Foxx to press Va., Md. lawmakers for independent Metro monitor

WASHINGTON — The D.C. region jointly has let things slip at Metro, and officials in Maryland, Virginia and the District aren’t showing the urgency needed to turn things around and improve the safety record on one of the busiest subway systems in the country, two top federal transportation officials said.

U.S. Transportation Sec. Anthony Foxx said Wednesday that the Federal Transit Administration’s safety oversight of Metro is “not a permanent occupation,” but a “temporary mission.” So he is going straight to the legislatures of Maryland and Virginia shortly to urge them to take up and pass the legislation needed to create an independent Metro oversight commission this year.

Any such action at this point would likely require special sessions later this year as Maryland and Virginia have part-time legislatures that are set to wrap up in April and March. The D.C. Council, which meets year round, would also have to approve matching legislation.

The now federally-required Metro Safety Commission would provide true independent enforcement for the first time at the local level.

Foxx and acting Administrator Therese McMillan say the FTA has conducted 39 inspections of various parts of the Metro system since taking over safety oversight last fall. The body the FTA took over for, the Tri-State Oversight Commission, had little authority and was hobbled by jurisdictional disputes. It conducted no inspections.

McMillan would not say specifically what issues those inspections have found in addition to all of the safety directives already publicly issued for Metro, but she said that the issues are being addressed and more inspections are planned.

Foxx hopes the threat from the FTA of withholding funding for transit projects across the jurisdictions if the Metro Safety Commission is not created should be enough to finally jolt the region into action.

“You would think that if you have thousands of people traveling on the system every day, from all these jurisdictions, that safety would be something that nobody would let fall off the table. And yet, it has,” he said.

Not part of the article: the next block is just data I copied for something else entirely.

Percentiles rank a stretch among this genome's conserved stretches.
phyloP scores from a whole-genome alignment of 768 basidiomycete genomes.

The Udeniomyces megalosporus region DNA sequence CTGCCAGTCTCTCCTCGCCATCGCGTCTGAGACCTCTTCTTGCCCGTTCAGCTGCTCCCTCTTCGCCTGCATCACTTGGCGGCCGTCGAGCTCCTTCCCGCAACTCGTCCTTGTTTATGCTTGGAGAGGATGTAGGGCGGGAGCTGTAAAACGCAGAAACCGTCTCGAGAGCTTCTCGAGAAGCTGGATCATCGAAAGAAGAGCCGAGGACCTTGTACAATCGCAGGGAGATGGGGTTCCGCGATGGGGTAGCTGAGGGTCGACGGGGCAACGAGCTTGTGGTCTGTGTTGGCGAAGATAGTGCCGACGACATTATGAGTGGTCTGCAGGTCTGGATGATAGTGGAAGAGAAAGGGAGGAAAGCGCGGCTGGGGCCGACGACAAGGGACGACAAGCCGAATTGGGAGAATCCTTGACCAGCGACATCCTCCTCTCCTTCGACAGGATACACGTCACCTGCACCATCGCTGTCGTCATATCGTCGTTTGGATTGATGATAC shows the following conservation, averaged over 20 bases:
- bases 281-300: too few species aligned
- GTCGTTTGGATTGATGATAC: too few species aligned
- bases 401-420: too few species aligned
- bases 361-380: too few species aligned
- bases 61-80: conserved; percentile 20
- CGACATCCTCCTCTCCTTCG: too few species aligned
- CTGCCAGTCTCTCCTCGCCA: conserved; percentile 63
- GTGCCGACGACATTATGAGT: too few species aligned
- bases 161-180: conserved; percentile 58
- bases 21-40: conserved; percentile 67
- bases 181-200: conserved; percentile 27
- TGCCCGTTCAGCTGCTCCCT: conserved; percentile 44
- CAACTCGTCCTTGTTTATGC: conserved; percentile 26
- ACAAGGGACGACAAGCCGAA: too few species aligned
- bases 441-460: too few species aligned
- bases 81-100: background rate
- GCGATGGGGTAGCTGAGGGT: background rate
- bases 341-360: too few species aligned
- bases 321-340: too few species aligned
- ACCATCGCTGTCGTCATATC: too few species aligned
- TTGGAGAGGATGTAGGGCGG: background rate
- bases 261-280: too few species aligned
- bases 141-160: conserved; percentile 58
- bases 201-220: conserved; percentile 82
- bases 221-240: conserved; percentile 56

Under recent changes in federal law, the state safety oversight groups will be required soon nationwide.

“There’s no reason in the world this issue shouldn’t already be resolved,” Foxx said.

Maryland Gov. Larry Hogan, Virginia Gov. Terry McAuliffe, and D.C. Mayor Muriel Bowser are set to meet Thursday morning in Annapolis to discuss regional issues including Metro.

Foxx calls that meeting an “encouraging sign.” But he plans to send letters to the legislative branch in each jurisdiction urging them to take action as well.

“We’ve just seen WMATA, and really all of the parties that stand up WMATA as a group, let stuff slip,” he said.

McMillan said the only way to start safety improvements is to build the foundation of local, independent oversight that will be able to keep Metro on its toes as the FTA is doing.

“Since 2010, there have been discussions about what needs to be done (to create the commission), we just want to see it finished,” she said.

Local and state leaders promised again last year that the commission would be created this year, and now say it won’t happen until next year.

Foxx calls it an “open question” whether local and state officials really feel the urgency needed.

Asked about whether the legislatures should hold special sessions to address the issue, Foxx calls the safety commission a hugely important issue, and acting would send important signals to the federal government and riders.

Foxx says Metro still needs to change its overall attitude about safety, and that he will ask the jurisdictions about the safety commission every time they ask the Department of Transportation for help on other projects.

“We want a proactive safety culture,” he said. “We are not where we should be.”

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